Other ongoing longer term research projects include an investigation into how social networking technologies are being used by Indigenous individuals and communities in Canada for social engagement, self-representation, and governance (See interview on CBC Radio’s Spark), and the Social Media Advanced Research, Teaching and Training Lab (SMARTT Lab), an interdisciplinary lab at the J-school dedicated to understanding the interplay between social networks, the media and public discourse. The first project of the SMARTT Lab resulted in an analysis of the Twitter hashtag of the Idle No More movement in Canada.

For more on Candis’ ongoing research, see this interview in The Narwhal or listen to this two-part interview on Media Indigena.

Callison, “Journalism, Indigenous Knowing, and Climate Futures (and Pasts)” in Negotiating Rifts of Time: Journalism and Climate Change, edited by Henrik Bødker and Hanna E. Morris, Routledge, 2022

Callison, “Refusing more empire: utility, colonialism, and Indigenous knowing,” Climatic Change, 2021

Callison, “What COVID-19 and climate change teach us about ‘syndemics,’” Policy Options, 2021

Callison and Young, “Attending to The Reckoning and the Voiceless: Multiple Truths, Systems Approaches to Journalism,” Handbook of Global Media Ethics, Springer, 2021

Young and Callison, “Data Journalism: In Whose Interests?,” The Data Journalism Handbook: Towards a Critical Data Practice , edited by Liliana Bounegru and Jonathan Gray, Amsterdam University Press, 2021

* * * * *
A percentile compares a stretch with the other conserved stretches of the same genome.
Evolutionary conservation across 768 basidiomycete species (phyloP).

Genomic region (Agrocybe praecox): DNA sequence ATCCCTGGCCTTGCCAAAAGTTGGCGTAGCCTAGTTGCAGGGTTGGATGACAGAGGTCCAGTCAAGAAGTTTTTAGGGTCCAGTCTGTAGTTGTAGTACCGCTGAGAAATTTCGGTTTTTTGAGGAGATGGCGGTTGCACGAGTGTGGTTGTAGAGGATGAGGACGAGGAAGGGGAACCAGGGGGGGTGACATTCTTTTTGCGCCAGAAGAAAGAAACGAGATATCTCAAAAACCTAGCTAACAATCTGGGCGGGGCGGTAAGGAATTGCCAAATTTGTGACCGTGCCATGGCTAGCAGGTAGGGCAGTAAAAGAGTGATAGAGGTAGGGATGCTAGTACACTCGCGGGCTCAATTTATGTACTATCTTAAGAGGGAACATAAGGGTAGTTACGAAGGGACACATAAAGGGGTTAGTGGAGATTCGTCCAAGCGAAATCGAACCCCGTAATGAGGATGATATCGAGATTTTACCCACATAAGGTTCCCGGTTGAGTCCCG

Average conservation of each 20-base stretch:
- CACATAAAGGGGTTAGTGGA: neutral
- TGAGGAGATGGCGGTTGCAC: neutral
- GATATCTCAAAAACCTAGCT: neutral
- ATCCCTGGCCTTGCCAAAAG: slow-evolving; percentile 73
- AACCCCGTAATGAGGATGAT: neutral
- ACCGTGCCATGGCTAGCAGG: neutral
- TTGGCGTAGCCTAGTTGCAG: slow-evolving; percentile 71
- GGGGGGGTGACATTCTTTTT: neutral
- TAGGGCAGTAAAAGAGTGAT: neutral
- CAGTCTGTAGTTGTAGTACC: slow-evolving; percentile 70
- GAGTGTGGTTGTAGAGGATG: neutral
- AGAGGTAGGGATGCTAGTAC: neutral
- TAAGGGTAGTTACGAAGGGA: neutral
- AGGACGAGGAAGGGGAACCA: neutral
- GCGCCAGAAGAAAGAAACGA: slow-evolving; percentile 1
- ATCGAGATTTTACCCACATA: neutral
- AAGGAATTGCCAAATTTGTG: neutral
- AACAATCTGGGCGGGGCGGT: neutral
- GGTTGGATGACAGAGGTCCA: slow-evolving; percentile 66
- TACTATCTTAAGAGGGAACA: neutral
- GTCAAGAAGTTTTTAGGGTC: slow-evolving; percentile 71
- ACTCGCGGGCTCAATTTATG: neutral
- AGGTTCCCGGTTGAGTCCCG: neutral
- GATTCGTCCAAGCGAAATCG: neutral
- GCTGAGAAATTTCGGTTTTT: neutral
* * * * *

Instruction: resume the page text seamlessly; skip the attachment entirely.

Callison, “Calling it a crisis isn’t enough (if it ever was),” Nieman Lab Predictions, 2020

Callison, “The 12 year window: Locating crisis, climate change, and colonialism,” Isis, 2020

Callison and Young, Reckoning: Journalism’s Limits and Possibilities, Oxford University Press, 2020

Callison, “Communal matters and scientific facts: Making sense of climate change” in Popular Culture and the Civic Imagination: A Casebook, edited by Henry Jenkins, Gabriel Peters-Lazaro, and Sangita Shresthova, NYU Press, 2020

Callison, “Learn from Indigenous Journalists on Covering Climate Change,”Nieman Lab Predictions, 2019

Callison, “Communal Lives and Climate Change: Convening spaces for Indigenous publics, narratives, and knowledge,” International Symposium on Climate Change and Indigenous Communities, Princeton University, 2018

Callison, Panelist on Why gender and colonialism matter in journalism startups, International Journalism Festival, Perugia, Italy, 2018

Callison and Young, “Stanley trial highlights colonialism of Canadian media,”The Conversation Canada, 2018

Young and Callison, “When gender, colonialism and technology matter in a journalism startup,” Journalism, 2017

Callison, “Climate Change Communication and Indigenous Publics” Oxford Encyclopedia of Climate Science, 2017

Callison and Tindall, “Climate Change Communication in Canada” Oxford Encyclopedia of Climate Science, 2017

Callison, “Beyond COP21: Collaborating With Indigenous People To Understand Climate Change And The Arctic,”in Ecologising MuseumsL’internationale, 2016

Callison and Hermida, “Dissent and Resonance: #Idlenomore as an emergent middle ground,” Canadian Journal of Communication, 2016

Callison and Hermida, “Idle No More in Canada: Dissent, Resonance, and a Middle Ground,” Civic Media Project, MIT Press, 2015

Callison, How Climate Change Comes to Matter: The Communal Life of Facts, Duke University Press, 2014